As Linux makes headway in the embedded systems market, Microsoft announced on Monday plans to release its security-oriented Service Pack 2 for Windows XP Embedded by the end of the year followed by a specialized version for point-of-service terminals during the first half of 2005.
The software giant Monday unveiled a technology preview of Windows XP Embedded SP2 with plans to release the final code by year's end, said Scott Horn, senior director of the Mobile and Embedded Devices Division at Microsoft, Redmond, Wash.
The update will deliver all of the new security and management features of XP SP2 that was released in August, and will include new support in XP Embedded for Software Update Services patch management and DirectX 9 to enhance the multimedia experience, Horn said. Windows XP SP2 will also support Bluetooth networking and a quick boot feature to reduce startup and shutdown times of embedded devices.
"Our customers will find the additional functionality and security updates extremely compelling," said Mike DeNeffe, senior director of the Winterm Business Line at Wyse Technology. "The features available in SP2, such as improved Internet Explorer security and default Windows Firewall, will provide IT managers with more options to deploy thin clients in the way that best suits their complicated enterprise environments."
In addition, Microsoft will ship during the first half of 2005 Windows XP Embedded for Point of Service, a specialized Windows platform that will enable retail and hospitality establishments to simplify the setup, use and management of point-of-service systems, such as terminals and kiosks.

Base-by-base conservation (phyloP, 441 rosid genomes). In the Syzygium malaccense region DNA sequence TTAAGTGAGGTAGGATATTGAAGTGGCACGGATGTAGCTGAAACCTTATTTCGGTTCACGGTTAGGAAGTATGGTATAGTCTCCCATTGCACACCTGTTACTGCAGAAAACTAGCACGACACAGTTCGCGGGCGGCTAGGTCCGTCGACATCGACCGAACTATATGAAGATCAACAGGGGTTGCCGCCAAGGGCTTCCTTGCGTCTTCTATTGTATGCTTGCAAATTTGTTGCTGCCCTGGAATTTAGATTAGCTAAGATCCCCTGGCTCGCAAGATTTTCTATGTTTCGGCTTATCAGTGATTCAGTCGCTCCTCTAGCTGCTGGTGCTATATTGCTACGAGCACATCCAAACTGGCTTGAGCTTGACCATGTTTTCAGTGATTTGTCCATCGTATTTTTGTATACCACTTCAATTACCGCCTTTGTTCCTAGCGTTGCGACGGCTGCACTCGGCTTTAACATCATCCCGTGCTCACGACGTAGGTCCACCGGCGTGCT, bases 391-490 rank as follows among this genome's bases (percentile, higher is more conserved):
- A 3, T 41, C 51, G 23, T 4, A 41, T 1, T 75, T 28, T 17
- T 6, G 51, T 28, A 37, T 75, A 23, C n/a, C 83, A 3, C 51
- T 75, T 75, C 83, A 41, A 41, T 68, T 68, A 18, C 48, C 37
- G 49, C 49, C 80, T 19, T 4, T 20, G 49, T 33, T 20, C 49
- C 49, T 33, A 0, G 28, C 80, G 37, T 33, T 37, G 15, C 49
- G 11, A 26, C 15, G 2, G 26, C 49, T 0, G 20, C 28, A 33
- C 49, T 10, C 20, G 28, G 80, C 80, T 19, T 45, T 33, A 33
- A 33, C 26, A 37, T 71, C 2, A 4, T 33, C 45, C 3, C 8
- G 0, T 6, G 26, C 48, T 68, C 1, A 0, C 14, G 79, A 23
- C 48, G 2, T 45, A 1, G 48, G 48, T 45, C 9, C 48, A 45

The delivery of this standard point-of-service version of Windows will offer for the first time plug-and-play functionality that enables retail peripherals to be installed and configured as easily as USB devices plug into Windows XP for consumers.
These new features will enable companies using thin-client terminals or kiosks to easily and quickly add emerging technologies such as Radio Frequency Identification (RFID) and multimedia peripherals to their devices, and manage them just as they would any other Windows PC, according to Microsoft.
It will also make the embedded operating system easier to deploy and configure for both device manufacturers and systems integration partners BSquare and Venture Development.
"We expect significant adoption of Windows Embedded for Point of Service by retailers," said Scott Sedlik, vice president of marketing at BSquare, a systems integrator in the embedded systems market. "While XP Embedded provides a rich platform to create a broad range of smart devices, Microsoft's new platform enables retailers with a standardized peripherals support and the management tools to more effectively deploy and manage devices in the field."
ISV partner Altiris said the added security, management and point-of-service features will enable corporations running the company's desktop life-cycle management platform to extend management beyond desktop PCs. "What it means for us is that we can manage those devices, all of the POS systems, and we can deploy, track and manage them and keep them in a business-continuity mode," said Kirsten Ward, director of Altiris' global channel strategy.
Microsoft is trying to make its software more secure, manageable and easy to use in order to prevent Linux from gaining more ground in the embedded systems space See CRN story , Wyse's DeNeffe said.
"Microsoft is putting more emphasis on a robust and reliable embedded operating system and they're turning up the heat, driving new functionality at the operating system level," he said.